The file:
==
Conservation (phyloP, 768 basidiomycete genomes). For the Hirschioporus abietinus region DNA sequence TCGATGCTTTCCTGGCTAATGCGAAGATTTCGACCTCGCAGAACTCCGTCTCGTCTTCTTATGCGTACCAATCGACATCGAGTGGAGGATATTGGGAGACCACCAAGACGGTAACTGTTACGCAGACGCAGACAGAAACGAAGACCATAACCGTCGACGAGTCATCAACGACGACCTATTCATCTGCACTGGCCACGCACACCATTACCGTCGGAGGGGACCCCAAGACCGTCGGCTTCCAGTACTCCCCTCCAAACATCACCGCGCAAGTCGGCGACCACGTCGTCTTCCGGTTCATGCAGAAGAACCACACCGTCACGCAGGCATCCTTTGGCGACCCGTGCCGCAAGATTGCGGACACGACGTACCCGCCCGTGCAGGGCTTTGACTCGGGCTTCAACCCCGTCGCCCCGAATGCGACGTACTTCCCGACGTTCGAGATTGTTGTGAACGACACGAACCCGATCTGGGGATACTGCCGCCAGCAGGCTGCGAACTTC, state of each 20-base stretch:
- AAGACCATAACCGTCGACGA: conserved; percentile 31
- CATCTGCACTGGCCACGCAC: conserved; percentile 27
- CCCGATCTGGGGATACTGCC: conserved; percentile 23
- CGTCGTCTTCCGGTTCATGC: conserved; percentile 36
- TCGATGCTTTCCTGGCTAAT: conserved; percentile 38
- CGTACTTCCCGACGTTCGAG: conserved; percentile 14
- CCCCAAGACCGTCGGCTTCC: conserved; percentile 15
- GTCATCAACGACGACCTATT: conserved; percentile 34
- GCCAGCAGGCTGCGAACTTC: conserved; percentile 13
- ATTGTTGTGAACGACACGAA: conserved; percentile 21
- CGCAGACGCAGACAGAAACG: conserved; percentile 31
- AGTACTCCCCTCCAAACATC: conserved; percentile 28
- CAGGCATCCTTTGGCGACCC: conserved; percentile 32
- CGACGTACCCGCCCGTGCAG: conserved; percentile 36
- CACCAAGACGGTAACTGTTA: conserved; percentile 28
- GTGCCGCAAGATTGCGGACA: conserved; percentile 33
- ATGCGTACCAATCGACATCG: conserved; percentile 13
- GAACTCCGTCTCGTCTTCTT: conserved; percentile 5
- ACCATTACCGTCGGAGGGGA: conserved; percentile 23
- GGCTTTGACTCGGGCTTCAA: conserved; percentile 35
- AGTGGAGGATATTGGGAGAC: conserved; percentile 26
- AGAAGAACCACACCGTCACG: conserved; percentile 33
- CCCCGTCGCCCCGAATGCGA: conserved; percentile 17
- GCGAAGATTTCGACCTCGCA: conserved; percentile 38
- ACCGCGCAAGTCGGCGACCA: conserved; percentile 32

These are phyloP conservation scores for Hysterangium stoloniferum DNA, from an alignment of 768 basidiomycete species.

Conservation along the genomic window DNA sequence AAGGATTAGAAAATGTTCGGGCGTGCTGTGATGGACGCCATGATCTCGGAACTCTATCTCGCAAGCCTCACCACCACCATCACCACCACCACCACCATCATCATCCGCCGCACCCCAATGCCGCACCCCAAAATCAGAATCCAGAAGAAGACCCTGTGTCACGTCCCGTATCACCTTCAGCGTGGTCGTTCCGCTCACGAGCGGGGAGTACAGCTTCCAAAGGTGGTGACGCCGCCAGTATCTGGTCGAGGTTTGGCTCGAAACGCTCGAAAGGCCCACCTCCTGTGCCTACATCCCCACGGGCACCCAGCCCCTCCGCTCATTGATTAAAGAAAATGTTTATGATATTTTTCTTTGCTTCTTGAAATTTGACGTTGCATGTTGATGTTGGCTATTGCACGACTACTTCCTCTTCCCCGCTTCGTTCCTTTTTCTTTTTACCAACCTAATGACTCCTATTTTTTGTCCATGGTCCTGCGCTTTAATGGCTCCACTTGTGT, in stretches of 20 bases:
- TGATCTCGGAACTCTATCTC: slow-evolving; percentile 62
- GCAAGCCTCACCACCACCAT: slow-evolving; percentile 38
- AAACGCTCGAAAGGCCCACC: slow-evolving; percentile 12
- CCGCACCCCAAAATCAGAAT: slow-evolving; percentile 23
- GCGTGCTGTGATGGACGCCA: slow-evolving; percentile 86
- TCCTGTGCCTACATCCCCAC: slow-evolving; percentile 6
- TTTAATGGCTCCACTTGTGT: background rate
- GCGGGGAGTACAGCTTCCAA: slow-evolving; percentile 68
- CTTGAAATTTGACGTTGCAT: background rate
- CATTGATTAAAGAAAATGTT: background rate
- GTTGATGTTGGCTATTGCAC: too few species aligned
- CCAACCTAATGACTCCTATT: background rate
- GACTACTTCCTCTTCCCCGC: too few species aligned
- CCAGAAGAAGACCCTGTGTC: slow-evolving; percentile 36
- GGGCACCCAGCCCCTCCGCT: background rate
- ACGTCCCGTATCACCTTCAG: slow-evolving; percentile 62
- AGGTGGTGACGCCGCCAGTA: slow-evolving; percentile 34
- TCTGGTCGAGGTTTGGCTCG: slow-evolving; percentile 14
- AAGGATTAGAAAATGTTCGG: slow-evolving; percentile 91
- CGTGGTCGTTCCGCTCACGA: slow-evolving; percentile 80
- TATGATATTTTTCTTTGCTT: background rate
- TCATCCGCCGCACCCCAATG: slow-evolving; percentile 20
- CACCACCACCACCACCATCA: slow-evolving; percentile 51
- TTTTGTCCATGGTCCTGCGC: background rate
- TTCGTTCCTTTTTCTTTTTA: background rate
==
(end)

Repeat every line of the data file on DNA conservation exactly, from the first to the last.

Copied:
Conservation (phyloP, 768 basidiomycete genomes). For the Hirschioporus abietinus region DNA sequence TCGATGCTTTCCTGGCTAATGCGAAGATTTCGACCTCGCAGAACTCCGTCTCGTCTTCTTATGCGTACCAATCGACATCGAGTGGAGGATATTGGGAGACCACCAAGACGGTAACTGTTACGCAGACGCAGACAGAAACGAAGACCATAACCGTCGACGAGTCATCAACGACGACCTATTCATCTGCACTGGCCACGCACACCATTACCGTCGGAGGGGACCCCAAGACCGTCGGCTTCCAGTACTCCCCTCCAAACATCACCGCGCAAGTCGGCGACCACGTCGTCTTCCGGTTCATGCAGAAGAACCACACCGTCACGCAGGCATCCTTTGGCGACCCGTGCCGCAAGATTGCGGACACGACGTACCCGCCCGTGCAGGGCTTTGACTCGGGCTTCAACCCCGTCGCCCCGAATGCGACGTACTTCCCGACGTTCGAGATTGTTGTGAACGACACGAACCCGATCTGGGGATACTGCCGCCAGCAGGCTGCGAACTTC, state of each 20-base stretch:
- AAGACCATAACCGTCGACGA: conserved; percentile 31
- CATCTGCACTGGCCACGCAC: conserved; percentile 27
- CCCGATCTGGGGATACTGCC: conserved; percentile 23
- CGTCGTCTTCCGGTTCATGC: conserved; percentile 36
- TCGATGCTTTCCTGGCTAAT: conserved; percentile 38
- CGTACTTCCCGACGTTCGAG: conserved; percentile 14
- CCCCAAGACCGTCGGCTTCC: conserved; percentile 15
- GTCATCAACGACGACCTATT: conserved; percentile 34
- GCCAGCAGGCTGCGAACTTC: conserved; percentile 13
- ATTGTTGTGAACGACACGAA: conserved; percentile 21
- CGCAGACGCAGACAGAAACG: conserved; percentile 31
- AGTACTCCCCTCCAAACATC: conserved; percentile 28
- CAGGCATCCTTTGGCGACCC: conserved; percentile 32
- CGACGTACCCGCCCGTGCAG: conserved; percentile 36
- CACCAAGACGGTAACTGTTA: conserved; percentile 28
- GTGCCGCAAGATTGCGGACA: conserved; percentile 33
- ATGCGTACCAATCGACATCG: conserved; percentile 13
- GAACTCCGTCTCGTCTTCTT: conserved; percentile 5
- ACCATTACCGTCGGAGGGGA: conserved; percentile 23
- GGCTTTGACTCGGGCTTCAA: conserved; percentile 35
- AGTGGAGGATATTGGGAGAC: conserved; percentile 26
- AGAAGAACCACACCGTCACG: conserved; percentile 33
- CCCCGTCGCCCCGAATGCGA: conserved; percentile 17
- GCGAAGATTTCGACCTCGCA: conserved; percentile 38
- ACCGCGCAAGTCGGCGACCA: conserved; percentile 32

These are phyloP conservation scores for Hysterangium stoloniferum DNA, from an alignment of 768 basidiomycete species.

Conservation along the genomic window DNA sequence AAGGATTAGAAAATGTTCGGGCGTGCTGTGATGGACGCCATGATCTCGGAACTCTATCTCGCAAGCCTCACCACCACCATCACCACCACCACCACCATCATCATCCGCCGCACCCCAATGCCGCACCCCAAAATCAGAATCCAGAAGAAGACCCTGTGTCACGTCCCGTATCACCTTCAGCGTGGTCGTTCCGCTCACGAGCGGGGAGTACAGCTTCCAAAGGTGGTGACGCCGCCAGTATCTGGTCGAGGTTTGGCTCGAAACGCTCGAAAGGCCCACCTCCTGTGCCTACATCCCCACGGGCACCCAGCCCCTCCGCTCATTGATTAAAGAAAATGTTTATGATATTTTTCTTTGCTTCTTGAAATTTGACGTTGCATGTTGATGTTGGCTATTGCACGACTACTTCCTCTTCCCCGCTTCGTTCCTTTTTCTTTTTACCAACCTAATGACTCCTATTTTTTGTCCATGGTCCTGCGCTTTAATGGCTCCACTTGTGT, in stretches of 20 bases:
- TGATCTCGGAACTCTATCTC: slow-evolving; percentile 62
- GCAAGCCTCACCACCACCAT: slow-evolving; percentile 38
- AAACGCTCGAAAGGCCCACC: slow-evolving; percentile 12
- CCGCACCCCAAAATCAGAAT: slow-evolving; percentile 23
- GCGTGCTGTGATGGACGCCA: slow-evolving; percentile 86
- TCCTGTGCCTACATCCCCAC: slow-evolving; percentile 6
- TTTAATGGCTCCACTTGTGT: background rate
- GCGGGGAGTACAGCTTCCAA: slow-evolving; percentile 68
- CTTGAAATTTGACGTTGCAT: background rate
- CATTGATTAAAGAAAATGTT: background rate
- GTTGATGTTGGCTATTGCAC: too few species aligned
- CCAACCTAATGACTCCTATT: background rate
- GACTACTTCCTCTTCCCCGC: too few species aligned
- CCAGAAGAAGACCCTGTGTC: slow-evolving; percentile 36
- GGGCACCCAGCCCCTCCGCT: background rate
- ACGTCCCGTATCACCTTCAG: slow-evolving; percentile 62
- AGGTGGTGACGCCGCCAGTA: slow-evolving; percentile 34
- TCTGGTCGAGGTTTGGCTCG: slow-evolving; percentile 14
- AAGGATTAGAAAATGTTCGG: slow-evolving; percentile 91
- CGTGGTCGTTCCGCTCACGA: slow-evolving; percentile 80
- TATGATATTTTTCTTTGCTT: background rate
- TCATCCGCCGCACCCCAATG: slow-evolving; percentile 20
- CACCACCACCACCACCATCA: slow-evolving; percentile 51
- TTTTGTCCATGGTCCTGCGC: background rate
- TTCGTTCCTTTTTCTTTTTA: background rate